Background. Complete surgical revascularization that includes left internal thoracic artery grafting to the left anterior descending coronary artery remains the gold standard of treatment for coronary artery disease. Not all patients are good candidates for sternotomy. Therefore, we sought to identify a strategy that would combine the long-term advantages of internal thoracic artery grafting to lessen surgical trauma while still allowing complete revascularization. Methods. A total of 54 consecutive patients from four institutions underwent hybrid revascularization combining surgery and angioplasty. All internal thoracic artery grafts were endoscopically harvested with robotic assistance using either the Aesop or Zeus system, and all anastomoses were manually constructed through a 4- to 6-cm anterior thoracotomy incision. Angioplasty was carried out to achieve total revascularization to ungrafted vessels. Results. There were no early or late deaths, myocardial infarctions, strokes, or wound infections. Of the patients, 37 (69%) were extubated in the operating room. Length of stay in the intensive care unit averaged 24.4 hours and hospital stay 3.45 days. In all, 16 patients (29.6%) required transfusion of packed red blood cells. Late complications included I patient with stent occlusion at 3 months and 2 patients with in-stent restenosis. Three patients were treated for postpericardiotomy syndrome. Mean follow-up was 11.7 months. Event-free was survival 87.1% and freedom from recurrent angina 98.3%. Conclusions. Hybrid endoscopic atraumatic internal thoracic artery to anterior descending coronary artery graft surgery combined with angioplasty is a reasonable revascularization strategy in multiple vessel coronary artery disease in selected patients. Longer follow-up and more patient data in a randomized study are needed to determine the patient cohort most likely to benefit from this approach.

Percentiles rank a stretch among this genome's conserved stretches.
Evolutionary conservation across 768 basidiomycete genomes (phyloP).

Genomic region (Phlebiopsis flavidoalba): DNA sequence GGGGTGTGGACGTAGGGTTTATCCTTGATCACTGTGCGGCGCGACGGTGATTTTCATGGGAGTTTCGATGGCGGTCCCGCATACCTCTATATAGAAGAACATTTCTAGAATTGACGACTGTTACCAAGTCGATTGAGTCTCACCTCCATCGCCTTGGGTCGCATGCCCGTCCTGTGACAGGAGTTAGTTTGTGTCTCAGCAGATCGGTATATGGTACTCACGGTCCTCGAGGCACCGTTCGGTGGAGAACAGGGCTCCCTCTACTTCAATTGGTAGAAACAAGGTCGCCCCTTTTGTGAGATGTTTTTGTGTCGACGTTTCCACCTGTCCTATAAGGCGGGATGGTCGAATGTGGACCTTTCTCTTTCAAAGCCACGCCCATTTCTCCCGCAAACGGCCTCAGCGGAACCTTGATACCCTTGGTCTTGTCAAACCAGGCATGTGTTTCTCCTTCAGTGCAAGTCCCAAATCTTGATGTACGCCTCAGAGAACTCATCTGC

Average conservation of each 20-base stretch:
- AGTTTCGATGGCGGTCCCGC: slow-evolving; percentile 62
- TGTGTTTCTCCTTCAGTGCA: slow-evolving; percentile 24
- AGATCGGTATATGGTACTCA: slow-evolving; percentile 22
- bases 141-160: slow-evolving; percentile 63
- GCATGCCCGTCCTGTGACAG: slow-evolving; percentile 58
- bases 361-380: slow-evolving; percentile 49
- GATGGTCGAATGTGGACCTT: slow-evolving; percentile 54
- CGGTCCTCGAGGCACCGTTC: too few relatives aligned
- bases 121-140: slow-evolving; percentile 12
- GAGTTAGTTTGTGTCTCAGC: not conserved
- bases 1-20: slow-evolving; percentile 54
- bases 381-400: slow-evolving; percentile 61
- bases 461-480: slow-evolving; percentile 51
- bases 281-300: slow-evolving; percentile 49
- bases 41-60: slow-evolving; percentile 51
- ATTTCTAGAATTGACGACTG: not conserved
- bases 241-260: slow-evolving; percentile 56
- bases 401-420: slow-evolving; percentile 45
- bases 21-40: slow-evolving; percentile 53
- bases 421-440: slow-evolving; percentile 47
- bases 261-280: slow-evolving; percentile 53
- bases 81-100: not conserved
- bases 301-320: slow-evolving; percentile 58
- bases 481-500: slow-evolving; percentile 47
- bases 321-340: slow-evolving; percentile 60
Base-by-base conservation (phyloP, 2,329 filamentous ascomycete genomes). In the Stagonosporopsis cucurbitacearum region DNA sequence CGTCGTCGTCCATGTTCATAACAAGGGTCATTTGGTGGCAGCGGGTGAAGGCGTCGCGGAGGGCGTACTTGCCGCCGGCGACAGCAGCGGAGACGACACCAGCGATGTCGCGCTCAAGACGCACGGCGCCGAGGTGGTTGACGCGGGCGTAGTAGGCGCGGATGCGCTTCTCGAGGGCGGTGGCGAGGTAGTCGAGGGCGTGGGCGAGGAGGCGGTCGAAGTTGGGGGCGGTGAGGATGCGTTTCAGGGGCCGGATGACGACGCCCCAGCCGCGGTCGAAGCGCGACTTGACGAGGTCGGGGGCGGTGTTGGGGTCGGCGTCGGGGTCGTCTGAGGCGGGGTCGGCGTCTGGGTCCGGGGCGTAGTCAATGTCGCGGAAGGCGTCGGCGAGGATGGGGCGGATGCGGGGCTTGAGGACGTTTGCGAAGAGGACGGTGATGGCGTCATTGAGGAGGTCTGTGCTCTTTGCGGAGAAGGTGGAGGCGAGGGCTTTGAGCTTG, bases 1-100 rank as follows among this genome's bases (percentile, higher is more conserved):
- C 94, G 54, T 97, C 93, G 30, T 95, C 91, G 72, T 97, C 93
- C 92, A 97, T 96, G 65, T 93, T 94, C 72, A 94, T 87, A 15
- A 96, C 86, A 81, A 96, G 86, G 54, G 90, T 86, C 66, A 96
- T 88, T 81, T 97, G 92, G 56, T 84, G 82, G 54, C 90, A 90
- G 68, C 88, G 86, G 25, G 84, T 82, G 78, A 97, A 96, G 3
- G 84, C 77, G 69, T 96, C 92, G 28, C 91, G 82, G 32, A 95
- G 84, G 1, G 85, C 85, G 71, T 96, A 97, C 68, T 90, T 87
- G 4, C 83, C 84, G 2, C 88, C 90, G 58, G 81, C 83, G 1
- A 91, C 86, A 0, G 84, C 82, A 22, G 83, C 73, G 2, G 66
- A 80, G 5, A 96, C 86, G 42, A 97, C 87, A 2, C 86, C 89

|Original language||English (US)|
|Journal||Annals of Thoracic Surgery|
|State||Published - Oct 1 2002|
ASJC Scopus subject areas
- Cardiology and Cardiovascular Medicine